Congress sent a delegation of three men to Europe -- Silas Deane, Benjamin Franklin, and Arthur Lee -- to prepare treaties of commerce and friendship, and to attempt to secure loans from foreign nations.
The Battle of White Plains
British and American forces met at White Plains, New York, where the British captured an important fortification. Washington once again retreated, still attempting to save his army from the full force of the British army.
Retreat through New Jersey
Washington and his army retreated across New Jersey, crossing the Delaware River into Pennsylvania. Congress, fearing a British attack on Philadelphia, fled to Baltimore.
Battle of Trenton
On December 26, Washington launched a surprise attack against a British fortification at Trenton, New Jersey, that was staffed by Hessian soldiers. After one hour of confused fighting, the Hessians surrendered. Only five American soldiers were killed.

1777

Battle of Princeton
British General Howe reacted to the Battle of Trenton by sending a large force of men to New Jersey. At Princeton, Washington once again launched a surprise attack, and succeeded in defeating the British. His efforts cleared most of New Jersey of enemy forces, and greatly boosted American morale.
America has a flag
On June 14, Congress declared that the flag of the United States would consist of thirteen alternating red and white stripes, and a blue field with thirteen white stars.
The British attack Philadelphia
British and Americans met at Brandywine Creek, Pennsylvania. The Americans retreated, and the British soon occupied Philadelphia, forcing Congress once again to flee the city. After retreating further during the Battle of Germantown, Washington settled his army for the winter in Valley Forge -- a winter of extreme cold and great hunger.
Saratoga
On October 7, British and American troops engaged in New York. Fatigued from battle and short of supplies, British General John Burgoyne's troops were repulsed by American forces under General Horatio Gates. On October 8, Burgoyne retreated to Saratoga; by October 13th, he asked for terms of surrender. The "Convention of Saratoga" called for Burgoyne's army to be sent back to England, and for each soldier to pledge not to serve again in the war against the colonies.
The "Conway Cabal"
Many in Congress were unhappy with Washington's leadership; some murmured the name of General Horatio Gates as a possible replacement. Thomas Conway, the army's inspector general, wrote a critical letter to Gates about Washington, leading many to believe there was an organized effort to replace Washington. Conway resigned from the army, and eventually apologized to Washington.
Articles of Confederation
When Richard Henry Lee made a motion for independence (1776), he also proposed a formal plan of union among the states. After a discussion lasting more than a year, the Articles of Confederation were adopted by Congress, although the states did not ratify the Articles until 1781.

1778

France and America become allies
France and America formed an alliance, negotiated by Benjamin Franklin, stating that each would consider the other a "most favored nation" for trade and friendship; France would be obligated to fight for American independence; and America would be obligated to stand by France if war should occur between France and Great Britain. Within four months, France and Great Britain were at war.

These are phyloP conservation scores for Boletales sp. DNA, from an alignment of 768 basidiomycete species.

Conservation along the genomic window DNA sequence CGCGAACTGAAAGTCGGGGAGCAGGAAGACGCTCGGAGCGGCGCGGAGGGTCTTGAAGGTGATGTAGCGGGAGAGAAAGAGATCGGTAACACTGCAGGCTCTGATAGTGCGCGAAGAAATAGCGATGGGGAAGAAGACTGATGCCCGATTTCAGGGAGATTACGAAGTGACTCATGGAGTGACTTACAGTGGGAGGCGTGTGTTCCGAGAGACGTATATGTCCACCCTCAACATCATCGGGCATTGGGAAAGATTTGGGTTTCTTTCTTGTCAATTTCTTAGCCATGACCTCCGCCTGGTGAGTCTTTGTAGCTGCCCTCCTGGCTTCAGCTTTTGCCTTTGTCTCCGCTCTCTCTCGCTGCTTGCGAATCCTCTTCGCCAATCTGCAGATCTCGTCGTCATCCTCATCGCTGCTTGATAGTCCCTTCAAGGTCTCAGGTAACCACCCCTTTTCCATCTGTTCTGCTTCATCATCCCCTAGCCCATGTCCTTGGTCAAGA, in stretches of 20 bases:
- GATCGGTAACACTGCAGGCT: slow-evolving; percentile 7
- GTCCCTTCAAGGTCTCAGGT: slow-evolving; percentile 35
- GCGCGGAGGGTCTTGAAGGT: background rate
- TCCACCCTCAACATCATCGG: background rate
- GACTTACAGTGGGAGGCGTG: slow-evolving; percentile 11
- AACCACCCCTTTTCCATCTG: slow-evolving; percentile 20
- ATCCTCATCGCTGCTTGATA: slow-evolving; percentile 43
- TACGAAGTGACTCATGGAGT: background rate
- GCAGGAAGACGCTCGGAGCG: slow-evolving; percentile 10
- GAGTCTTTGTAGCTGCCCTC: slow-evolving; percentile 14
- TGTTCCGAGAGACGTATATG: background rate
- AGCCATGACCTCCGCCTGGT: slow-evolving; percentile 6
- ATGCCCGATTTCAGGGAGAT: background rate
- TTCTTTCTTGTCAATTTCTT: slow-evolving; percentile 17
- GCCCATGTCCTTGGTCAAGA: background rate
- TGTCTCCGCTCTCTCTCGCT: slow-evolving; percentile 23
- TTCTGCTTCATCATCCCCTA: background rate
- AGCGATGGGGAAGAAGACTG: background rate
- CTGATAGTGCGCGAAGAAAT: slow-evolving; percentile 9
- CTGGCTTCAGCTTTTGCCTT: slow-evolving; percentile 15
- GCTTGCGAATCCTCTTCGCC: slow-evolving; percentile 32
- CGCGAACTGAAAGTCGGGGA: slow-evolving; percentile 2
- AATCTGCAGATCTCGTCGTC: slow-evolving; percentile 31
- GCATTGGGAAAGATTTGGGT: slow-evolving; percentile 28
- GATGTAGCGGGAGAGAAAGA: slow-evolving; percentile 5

The British attempt to make peace
Threatened by the alliance between France and America, Parliament proposed the repeal of the Tea Act (1773) and Coercive Acts (1774), pledged not to tax the colonies, and sent peace commissioners to America. However, most Americans were interested only in British recognition of American independence. When a British commissioner tried to bribe congressmen Joseph Reed, Robert Morris, and Francis Dana, Americans became even less interested in reconciliation. Competing for support from the American people, both Congress and the desperate commissioners appealed directly to them with broadsides, but the British commissioners soon returned to Great Britain, their mission a failure.
John Paul Jones wins victories
Although Esek Hopkins was never very successful with the American navy, Captain John Paul Jones won several victories against the British with his ship, the "Ranger."
The Battle of Monmouth
When the British headed for New York, Washington left Valley Forge to follow. At the Battle of Monmouth, American General Charles Lee gave several confused orders, and then ordered a sudden retreat. Washington's arrival on the scene saved the battle, although the British escaped to New York during the night. Lee was later court-martialed.

1779

The British attack in North and South
Fighting continued in both the northern and southern states. In the frontier settlements of Pennsylvania, Loyalists and Indians led by Mohawk Joseph Brant attacked American settlers. The Loyalists soon were defeated, and Americans went on to destroy many Native American villages whose residents were fighting on the side of the British.
Spain joins the war
Spain asked Britain for Gibraltar as a reward for joining the war on the British side. When Britain refused, Spain joined with France in its war against Britain, although refusing to recognize American independence.